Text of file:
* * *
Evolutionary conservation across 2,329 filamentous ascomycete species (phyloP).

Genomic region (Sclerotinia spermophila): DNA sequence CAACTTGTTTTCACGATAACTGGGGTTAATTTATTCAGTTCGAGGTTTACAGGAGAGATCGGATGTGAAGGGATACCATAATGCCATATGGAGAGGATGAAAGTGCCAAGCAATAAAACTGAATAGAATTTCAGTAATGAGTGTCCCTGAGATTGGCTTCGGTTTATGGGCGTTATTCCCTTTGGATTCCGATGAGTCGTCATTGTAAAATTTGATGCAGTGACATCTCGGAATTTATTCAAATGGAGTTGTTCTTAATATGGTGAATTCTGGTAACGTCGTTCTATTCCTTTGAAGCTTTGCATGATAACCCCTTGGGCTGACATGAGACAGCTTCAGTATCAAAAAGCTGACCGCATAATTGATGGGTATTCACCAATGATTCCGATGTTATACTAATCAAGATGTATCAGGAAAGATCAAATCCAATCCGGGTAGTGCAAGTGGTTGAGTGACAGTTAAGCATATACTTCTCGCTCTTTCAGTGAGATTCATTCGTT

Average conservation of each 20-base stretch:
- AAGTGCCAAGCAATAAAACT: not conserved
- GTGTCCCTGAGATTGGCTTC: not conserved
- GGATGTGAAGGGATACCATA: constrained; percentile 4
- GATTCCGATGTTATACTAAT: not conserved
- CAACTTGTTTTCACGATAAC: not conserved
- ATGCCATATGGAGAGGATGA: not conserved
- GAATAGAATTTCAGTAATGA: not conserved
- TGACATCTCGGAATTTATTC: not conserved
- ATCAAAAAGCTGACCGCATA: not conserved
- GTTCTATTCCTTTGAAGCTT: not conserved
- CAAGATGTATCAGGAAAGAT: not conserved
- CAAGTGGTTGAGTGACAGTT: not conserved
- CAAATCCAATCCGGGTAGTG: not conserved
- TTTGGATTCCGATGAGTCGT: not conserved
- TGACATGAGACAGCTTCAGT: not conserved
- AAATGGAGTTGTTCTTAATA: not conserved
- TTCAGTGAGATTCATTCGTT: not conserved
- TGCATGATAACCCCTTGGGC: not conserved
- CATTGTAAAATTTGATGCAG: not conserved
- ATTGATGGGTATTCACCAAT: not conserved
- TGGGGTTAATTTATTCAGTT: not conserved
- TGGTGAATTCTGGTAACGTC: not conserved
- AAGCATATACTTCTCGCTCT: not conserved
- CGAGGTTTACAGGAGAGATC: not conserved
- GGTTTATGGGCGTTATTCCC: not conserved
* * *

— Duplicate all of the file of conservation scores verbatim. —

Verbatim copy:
Evolutionary conservation across 2,329 filamentous ascomycete species (phyloP).

Genomic region (Sclerotinia spermophila): DNA sequence CAACTTGTTTTCACGATAACTGGGGTTAATTTATTCAGTTCGAGGTTTACAGGAGAGATCGGATGTGAAGGGATACCATAATGCCATATGGAGAGGATGAAAGTGCCAAGCAATAAAACTGAATAGAATTTCAGTAATGAGTGTCCCTGAGATTGGCTTCGGTTTATGGGCGTTATTCCCTTTGGATTCCGATGAGTCGTCATTGTAAAATTTGATGCAGTGACATCTCGGAATTTATTCAAATGGAGTTGTTCTTAATATGGTGAATTCTGGTAACGTCGTTCTATTCCTTTGAAGCTTTGCATGATAACCCCTTGGGCTGACATGAGACAGCTTCAGTATCAAAAAGCTGACCGCATAATTGATGGGTATTCACCAATGATTCCGATGTTATACTAATCAAGATGTATCAGGAAAGATCAAATCCAATCCGGGTAGTGCAAGTGGTTGAGTGACAGTTAAGCATATACTTCTCGCTCTTTCAGTGAGATTCATTCGTT

Average conservation of each 20-base stretch:
- AAGTGCCAAGCAATAAAACT: not conserved
- GTGTCCCTGAGATTGGCTTC: not conserved
- GGATGTGAAGGGATACCATA: constrained; percentile 4
- GATTCCGATGTTATACTAAT: not conserved
- CAACTTGTTTTCACGATAAC: not conserved
- ATGCCATATGGAGAGGATGA: not conserved
- GAATAGAATTTCAGTAATGA: not conserved
- TGACATCTCGGAATTTATTC: not conserved
- ATCAAAAAGCTGACCGCATA: not conserved
- GTTCTATTCCTTTGAAGCTT: not conserved
- CAAGATGTATCAGGAAAGAT: not conserved
- CAAGTGGTTGAGTGACAGTT: not conserved
- CAAATCCAATCCGGGTAGTG: not conserved
- TTTGGATTCCGATGAGTCGT: not conserved
- TGACATGAGACAGCTTCAGT: not conserved
- AAATGGAGTTGTTCTTAATA: not conserved
- TTCAGTGAGATTCATTCGTT: not conserved
- TGCATGATAACCCCTTGGGC: not conserved
- CATTGTAAAATTTGATGCAG: not conserved
- ATTGATGGGTATTCACCAAT: not conserved
- TGGGGTTAATTTATTCAGTT: not conserved
- TGGTGAATTCTGGTAACGTC: not conserved
- AAGCATATACTTCTCGCTCT: not conserved
- CGAGGTTTACAGGAGAGATC: not conserved
- GGTTTATGGGCGTTATTCCC: not conserved